I personally hardly write my plots. I usually write down the main elements and events I want to work out in my stories and let the story fold and unfold itself around it. The idea is that real life works the same way. You can make any plan, but life itself is something that happens with or without a plan. When revising I kind of re-construct the elements that make the story into a coherent and strong whole.
When writing I take into account that all things and developments need to be consistent and that things and developments have their own stubborn logic that define whether I can let something happen in this or in that way, or not at all. A person who is sad one moment can’t be completely happy one moment later, unless I can find a very good and plausible reason (like drugs or some kind of mental weirdness) that is consistent with the character’s background and the world and setting of the story.
A “good” story: the matter of craft and quality
What makes a story a “good” story? The opinions on this are very subjective and differ per genre and subgenre and more precisely: per reader. the very same story can be considered: “complete and boring crap” by one reader and “totally awesome mindblowing work” by another. Where that work can be either the biggest collection of cliche ever put together, or the most literary deep work ever produced in history.
Let’s distill the main elements
- Gripping — Does your story grip your specific type of reader? When the reader reads a random sentence in your work, whether it is the first or wherever, does this sentence grab the reader, move him or her immediately to the next?
- Depth of exposure — Are you digging deep enough in yourself, showing enough for that “ideal” reader to start reading and keep reading? And keep in mind that “reader A” is not “reader B” Are you living that story yourself? Can you smell the asphalt, the flowers and the dirt? Can you feel the breeze on your skin as you write about it? Can you hear the voices as your characters speak?
- Engaging / moving — Does your story engage the reader? Do the characters and the elements come to live? Move the reader forward? Do your elements move your reader. When sad, happy, funny or angry things happen, is that also experienced as such by the reader?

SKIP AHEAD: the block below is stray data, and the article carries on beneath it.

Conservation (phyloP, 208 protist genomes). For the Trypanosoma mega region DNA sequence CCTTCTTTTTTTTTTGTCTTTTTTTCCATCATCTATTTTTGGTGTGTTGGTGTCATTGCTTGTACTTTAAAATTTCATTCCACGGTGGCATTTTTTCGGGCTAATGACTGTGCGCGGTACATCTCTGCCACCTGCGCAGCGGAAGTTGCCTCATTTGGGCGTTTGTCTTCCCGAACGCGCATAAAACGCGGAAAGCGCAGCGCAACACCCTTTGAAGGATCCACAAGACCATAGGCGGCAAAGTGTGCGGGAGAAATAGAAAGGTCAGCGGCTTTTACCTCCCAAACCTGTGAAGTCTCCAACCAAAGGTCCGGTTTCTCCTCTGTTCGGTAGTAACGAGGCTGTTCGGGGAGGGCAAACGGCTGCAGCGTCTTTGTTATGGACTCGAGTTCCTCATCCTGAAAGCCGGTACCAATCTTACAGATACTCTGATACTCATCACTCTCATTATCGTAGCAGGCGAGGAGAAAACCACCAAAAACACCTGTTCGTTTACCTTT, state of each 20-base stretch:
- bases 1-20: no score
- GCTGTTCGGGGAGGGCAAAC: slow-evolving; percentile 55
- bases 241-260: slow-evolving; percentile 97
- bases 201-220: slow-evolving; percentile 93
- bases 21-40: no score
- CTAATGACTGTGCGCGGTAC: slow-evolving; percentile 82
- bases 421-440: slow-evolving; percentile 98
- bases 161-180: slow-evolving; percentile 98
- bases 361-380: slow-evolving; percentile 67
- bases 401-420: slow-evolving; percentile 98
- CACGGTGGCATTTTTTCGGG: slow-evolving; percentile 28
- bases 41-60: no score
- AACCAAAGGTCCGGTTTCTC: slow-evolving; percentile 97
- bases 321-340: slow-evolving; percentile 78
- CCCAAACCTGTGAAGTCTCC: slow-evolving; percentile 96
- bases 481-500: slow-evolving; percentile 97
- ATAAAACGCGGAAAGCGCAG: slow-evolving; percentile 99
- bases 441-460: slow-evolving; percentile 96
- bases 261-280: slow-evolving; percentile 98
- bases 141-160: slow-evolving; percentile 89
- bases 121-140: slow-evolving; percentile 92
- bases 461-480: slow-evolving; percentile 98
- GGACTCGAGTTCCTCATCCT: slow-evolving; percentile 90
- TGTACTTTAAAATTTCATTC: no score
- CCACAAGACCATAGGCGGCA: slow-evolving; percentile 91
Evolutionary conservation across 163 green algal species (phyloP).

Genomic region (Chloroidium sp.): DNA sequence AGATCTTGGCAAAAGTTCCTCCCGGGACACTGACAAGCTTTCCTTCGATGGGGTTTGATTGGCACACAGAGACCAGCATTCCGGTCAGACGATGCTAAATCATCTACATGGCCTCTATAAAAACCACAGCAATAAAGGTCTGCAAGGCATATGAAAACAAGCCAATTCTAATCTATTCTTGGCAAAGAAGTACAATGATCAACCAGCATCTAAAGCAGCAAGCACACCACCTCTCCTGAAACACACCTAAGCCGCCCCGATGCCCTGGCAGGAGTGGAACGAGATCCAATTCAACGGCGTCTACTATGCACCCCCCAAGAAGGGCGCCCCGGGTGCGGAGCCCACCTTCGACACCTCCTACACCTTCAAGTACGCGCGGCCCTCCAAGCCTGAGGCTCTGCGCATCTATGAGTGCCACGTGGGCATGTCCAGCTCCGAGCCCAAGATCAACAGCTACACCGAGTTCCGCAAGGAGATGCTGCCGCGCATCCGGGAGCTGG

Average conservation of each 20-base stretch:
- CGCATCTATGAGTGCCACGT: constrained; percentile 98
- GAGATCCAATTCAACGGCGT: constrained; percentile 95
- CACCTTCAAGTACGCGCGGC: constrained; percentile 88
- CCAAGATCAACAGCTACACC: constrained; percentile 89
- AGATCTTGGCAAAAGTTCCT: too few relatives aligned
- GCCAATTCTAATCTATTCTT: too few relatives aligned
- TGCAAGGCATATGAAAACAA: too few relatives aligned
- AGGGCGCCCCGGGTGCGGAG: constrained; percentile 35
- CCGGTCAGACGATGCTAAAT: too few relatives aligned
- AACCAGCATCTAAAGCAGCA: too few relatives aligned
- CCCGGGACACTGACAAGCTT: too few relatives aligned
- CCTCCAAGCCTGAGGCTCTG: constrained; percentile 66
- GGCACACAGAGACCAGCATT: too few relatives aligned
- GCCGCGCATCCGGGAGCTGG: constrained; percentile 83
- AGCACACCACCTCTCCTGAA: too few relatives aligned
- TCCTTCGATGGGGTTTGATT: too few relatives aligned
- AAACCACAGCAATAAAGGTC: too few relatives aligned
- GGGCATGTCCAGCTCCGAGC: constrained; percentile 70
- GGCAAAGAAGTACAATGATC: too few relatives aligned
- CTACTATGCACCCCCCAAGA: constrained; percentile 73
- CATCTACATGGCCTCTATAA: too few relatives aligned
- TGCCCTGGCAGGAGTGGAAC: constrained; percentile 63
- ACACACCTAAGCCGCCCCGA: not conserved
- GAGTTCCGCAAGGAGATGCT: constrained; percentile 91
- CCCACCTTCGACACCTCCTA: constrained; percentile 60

- Structure and timing — Do you pay attention to your structure and your timing? Did you think about several options to reveal certain things on different places? Did you think about the most effective way and place to reveal your main elements to grab your reader, to keep your specific type of reader going?
- Words and sentences — How careful are you in the words you use? How many errors and mistakes do you make? How well do you master the words and the language in which you write?
On timing, relevance and precision
In times where books and short stories were scarce, anything went. as a writer you could get away with long sentences, mediocre writing, boring essays within your story, taking a slow start and only picking up the pace 60 pages later.
Right now, your story competes with thousands of other stories from thousands of other writers. This means that you need to be sharp and precise. When I pick up your story, I need to know as soon as possible what I can expect from you.
- Taking time — It is OK to take time in revealing your main elements. As long as you give me something to be entertained. Also important is that your buildup is clear and relevant. Don’t bore me with stuff you will never get back to.
- Being relevant — Each scene you write needs to serve the story and the themes you write about in some sense. If you can’t defend a scene’s relevance in the grander scheme of your themes and story-development, it is probably just you riding your pony.